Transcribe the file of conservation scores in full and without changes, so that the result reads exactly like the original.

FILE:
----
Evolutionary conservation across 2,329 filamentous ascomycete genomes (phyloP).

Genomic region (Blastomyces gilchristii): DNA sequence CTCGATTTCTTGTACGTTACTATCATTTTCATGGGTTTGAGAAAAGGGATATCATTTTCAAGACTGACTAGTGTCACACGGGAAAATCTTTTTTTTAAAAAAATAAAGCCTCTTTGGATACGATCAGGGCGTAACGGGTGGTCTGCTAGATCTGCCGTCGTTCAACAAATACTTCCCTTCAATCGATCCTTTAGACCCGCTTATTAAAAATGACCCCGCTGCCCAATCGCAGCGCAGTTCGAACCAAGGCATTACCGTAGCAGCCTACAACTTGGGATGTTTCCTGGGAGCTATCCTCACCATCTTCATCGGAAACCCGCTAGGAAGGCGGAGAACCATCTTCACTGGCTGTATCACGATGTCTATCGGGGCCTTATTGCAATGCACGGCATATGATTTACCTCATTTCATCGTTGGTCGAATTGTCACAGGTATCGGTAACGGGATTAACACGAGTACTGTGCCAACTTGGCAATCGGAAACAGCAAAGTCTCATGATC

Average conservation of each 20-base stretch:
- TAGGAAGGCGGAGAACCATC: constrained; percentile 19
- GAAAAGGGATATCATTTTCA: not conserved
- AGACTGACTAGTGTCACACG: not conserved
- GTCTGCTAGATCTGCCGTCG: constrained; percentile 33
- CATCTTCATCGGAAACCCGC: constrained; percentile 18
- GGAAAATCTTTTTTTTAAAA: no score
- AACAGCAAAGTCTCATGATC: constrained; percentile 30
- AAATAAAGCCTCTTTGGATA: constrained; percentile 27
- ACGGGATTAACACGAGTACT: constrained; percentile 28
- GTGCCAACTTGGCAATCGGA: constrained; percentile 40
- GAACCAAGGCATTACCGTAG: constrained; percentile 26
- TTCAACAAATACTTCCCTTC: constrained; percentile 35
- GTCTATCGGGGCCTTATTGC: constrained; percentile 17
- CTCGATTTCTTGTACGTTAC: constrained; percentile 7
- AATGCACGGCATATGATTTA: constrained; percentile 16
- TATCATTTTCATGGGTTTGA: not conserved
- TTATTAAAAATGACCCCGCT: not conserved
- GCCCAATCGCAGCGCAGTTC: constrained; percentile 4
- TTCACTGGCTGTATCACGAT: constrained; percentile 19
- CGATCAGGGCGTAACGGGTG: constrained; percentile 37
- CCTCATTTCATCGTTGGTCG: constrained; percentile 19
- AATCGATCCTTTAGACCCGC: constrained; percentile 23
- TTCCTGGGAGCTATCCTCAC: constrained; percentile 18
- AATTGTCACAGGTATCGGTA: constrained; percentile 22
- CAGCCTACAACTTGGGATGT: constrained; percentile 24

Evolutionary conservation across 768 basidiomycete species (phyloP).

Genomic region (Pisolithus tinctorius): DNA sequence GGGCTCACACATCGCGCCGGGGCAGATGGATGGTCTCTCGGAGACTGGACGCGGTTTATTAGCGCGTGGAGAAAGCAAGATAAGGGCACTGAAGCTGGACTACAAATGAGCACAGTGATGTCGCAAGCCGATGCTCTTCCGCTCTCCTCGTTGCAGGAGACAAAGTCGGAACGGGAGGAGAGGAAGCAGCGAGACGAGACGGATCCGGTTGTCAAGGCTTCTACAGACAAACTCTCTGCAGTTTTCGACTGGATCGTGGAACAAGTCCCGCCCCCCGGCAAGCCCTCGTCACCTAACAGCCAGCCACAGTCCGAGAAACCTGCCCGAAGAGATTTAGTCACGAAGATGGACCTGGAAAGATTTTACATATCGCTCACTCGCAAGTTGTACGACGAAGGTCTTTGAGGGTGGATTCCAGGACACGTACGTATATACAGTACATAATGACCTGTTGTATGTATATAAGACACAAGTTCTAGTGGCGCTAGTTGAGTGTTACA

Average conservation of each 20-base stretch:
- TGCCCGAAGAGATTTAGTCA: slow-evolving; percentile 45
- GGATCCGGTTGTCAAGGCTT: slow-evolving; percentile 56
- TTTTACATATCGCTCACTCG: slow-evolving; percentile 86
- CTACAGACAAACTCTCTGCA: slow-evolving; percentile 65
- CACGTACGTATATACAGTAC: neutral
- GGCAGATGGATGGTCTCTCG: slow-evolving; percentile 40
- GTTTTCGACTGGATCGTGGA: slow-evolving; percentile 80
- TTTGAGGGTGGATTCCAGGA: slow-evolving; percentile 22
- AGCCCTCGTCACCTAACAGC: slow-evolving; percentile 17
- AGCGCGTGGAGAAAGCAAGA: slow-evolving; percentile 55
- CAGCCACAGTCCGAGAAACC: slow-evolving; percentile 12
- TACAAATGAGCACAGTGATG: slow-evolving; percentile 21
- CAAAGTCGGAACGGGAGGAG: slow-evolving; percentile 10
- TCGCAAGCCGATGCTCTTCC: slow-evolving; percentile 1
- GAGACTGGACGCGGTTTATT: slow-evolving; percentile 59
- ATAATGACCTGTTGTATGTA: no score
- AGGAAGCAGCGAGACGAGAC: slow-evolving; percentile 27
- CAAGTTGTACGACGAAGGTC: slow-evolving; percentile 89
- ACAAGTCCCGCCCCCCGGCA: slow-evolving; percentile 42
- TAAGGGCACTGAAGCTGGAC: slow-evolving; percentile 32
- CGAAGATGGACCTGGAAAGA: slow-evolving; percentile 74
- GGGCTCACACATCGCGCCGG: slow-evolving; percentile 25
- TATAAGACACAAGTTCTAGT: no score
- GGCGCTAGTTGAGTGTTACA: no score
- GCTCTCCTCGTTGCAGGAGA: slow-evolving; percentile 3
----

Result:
Evolutionary conservation across 2,329 filamentous ascomycete genomes (phyloP).

Genomic region (Blastomyces gilchristii): DNA sequence CTCGATTTCTTGTACGTTACTATCATTTTCATGGGTTTGAGAAAAGGGATATCATTTTCAAGACTGACTAGTGTCACACGGGAAAATCTTTTTTTTAAAAAAATAAAGCCTCTTTGGATACGATCAGGGCGTAACGGGTGGTCTGCTAGATCTGCCGTCGTTCAACAAATACTTCCCTTCAATCGATCCTTTAGACCCGCTTATTAAAAATGACCCCGCTGCCCAATCGCAGCGCAGTTCGAACCAAGGCATTACCGTAGCAGCCTACAACTTGGGATGTTTCCTGGGAGCTATCCTCACCATCTTCATCGGAAACCCGCTAGGAAGGCGGAGAACCATCTTCACTGGCTGTATCACGATGTCTATCGGGGCCTTATTGCAATGCACGGCATATGATTTACCTCATTTCATCGTTGGTCGAATTGTCACAGGTATCGGTAACGGGATTAACACGAGTACTGTGCCAACTTGGCAATCGGAAACAGCAAAGTCTCATGATC

Average conservation of each 20-base stretch:
- TAGGAAGGCGGAGAACCATC: constrained; percentile 19
- GAAAAGGGATATCATTTTCA: not conserved
- AGACTGACTAGTGTCACACG: not conserved
- GTCTGCTAGATCTGCCGTCG: constrained; percentile 33
- CATCTTCATCGGAAACCCGC: constrained; percentile 18
- GGAAAATCTTTTTTTTAAAA: no score
- AACAGCAAAGTCTCATGATC: constrained; percentile 30
- AAATAAAGCCTCTTTGGATA: constrained; percentile 27
- ACGGGATTAACACGAGTACT: constrained; percentile 28
- GTGCCAACTTGGCAATCGGA: constrained; percentile 40
- GAACCAAGGCATTACCGTAG: constrained; percentile 26
- TTCAACAAATACTTCCCTTC: constrained; percentile 35
- GTCTATCGGGGCCTTATTGC: constrained; percentile 17
- CTCGATTTCTTGTACGTTAC: constrained; percentile 7
- AATGCACGGCATATGATTTA: constrained; percentile 16
- TATCATTTTCATGGGTTTGA: not conserved
- TTATTAAAAATGACCCCGCT: not conserved
- GCCCAATCGCAGCGCAGTTC: constrained; percentile 4
- TTCACTGGCTGTATCACGAT: constrained; percentile 19
- CGATCAGGGCGTAACGGGTG: constrained; percentile 37
- CCTCATTTCATCGTTGGTCG: constrained; percentile 19
- AATCGATCCTTTAGACCCGC: constrained; percentile 23
- TTCCTGGGAGCTATCCTCAC: constrained; percentile 18
- AATTGTCACAGGTATCGGTA: constrained; percentile 22
- CAGCCTACAACTTGGGATGT: constrained; percentile 24

Evolutionary conservation across 768 basidiomycete species (phyloP).

Genomic region (Pisolithus tinctorius): DNA sequence GGGCTCACACATCGCGCCGGGGCAGATGGATGGTCTCTCGGAGACTGGACGCGGTTTATTAGCGCGTGGAGAAAGCAAGATAAGGGCACTGAAGCTGGACTACAAATGAGCACAGTGATGTCGCAAGCCGATGCTCTTCCGCTCTCCTCGTTGCAGGAGACAAAGTCGGAACGGGAGGAGAGGAAGCAGCGAGACGAGACGGATCCGGTTGTCAAGGCTTCTACAGACAAACTCTCTGCAGTTTTCGACTGGATCGTGGAACAAGTCCCGCCCCCCGGCAAGCCCTCGTCACCTAACAGCCAGCCACAGTCCGAGAAACCTGCCCGAAGAGATTTAGTCACGAAGATGGACCTGGAAAGATTTTACATATCGCTCACTCGCAAGTTGTACGACGAAGGTCTTTGAGGGTGGATTCCAGGACACGTACGTATATACAGTACATAATGACCTGTTGTATGTATATAAGACACAAGTTCTAGTGGCGCTAGTTGAGTGTTACA

Average conservation of each 20-base stretch:
- TGCCCGAAGAGATTTAGTCA: slow-evolving; percentile 45
- GGATCCGGTTGTCAAGGCTT: slow-evolving; percentile 56
- TTTTACATATCGCTCACTCG: slow-evolving; percentile 86
- CTACAGACAAACTCTCTGCA: slow-evolving; percentile 65
- CACGTACGTATATACAGTAC: neutral
- GGCAGATGGATGGTCTCTCG: slow-evolving; percentile 40
- GTTTTCGACTGGATCGTGGA: slow-evolving; percentile 80
- TTTGAGGGTGGATTCCAGGA: slow-evolving; percentile 22
- AGCCCTCGTCACCTAACAGC: slow-evolving; percentile 17
- AGCGCGTGGAGAAAGCAAGA: slow-evolving; percentile 55
- CAGCCACAGTCCGAGAAACC: slow-evolving; percentile 12
- TACAAATGAGCACAGTGATG: slow-evolving; percentile 21
- CAAAGTCGGAACGGGAGGAG: slow-evolving; percentile 10
- TCGCAAGCCGATGCTCTTCC: slow-evolving; percentile 1
- GAGACTGGACGCGGTTTATT: slow-evolving; percentile 59
- ATAATGACCTGTTGTATGTA: no score
- AGGAAGCAGCGAGACGAGAC: slow-evolving; percentile 27
- CAAGTTGTACGACGAAGGTC: slow-evolving; percentile 89
- ACAAGTCCCGCCCCCCGGCA: slow-evolving; percentile 42
- TAAGGGCACTGAAGCTGGAC: slow-evolving; percentile 32
- CGAAGATGGACCTGGAAAGA: slow-evolving; percentile 74
- GGGCTCACACATCGCGCCGG: slow-evolving; percentile 25
- TATAAGACACAAGTTCTAGT: no score
- GGCGCTAGTTGAGTGTTACA: no score
- GCTCTCCTCGTTGCAGGAGA: slow-evolving; percentile 3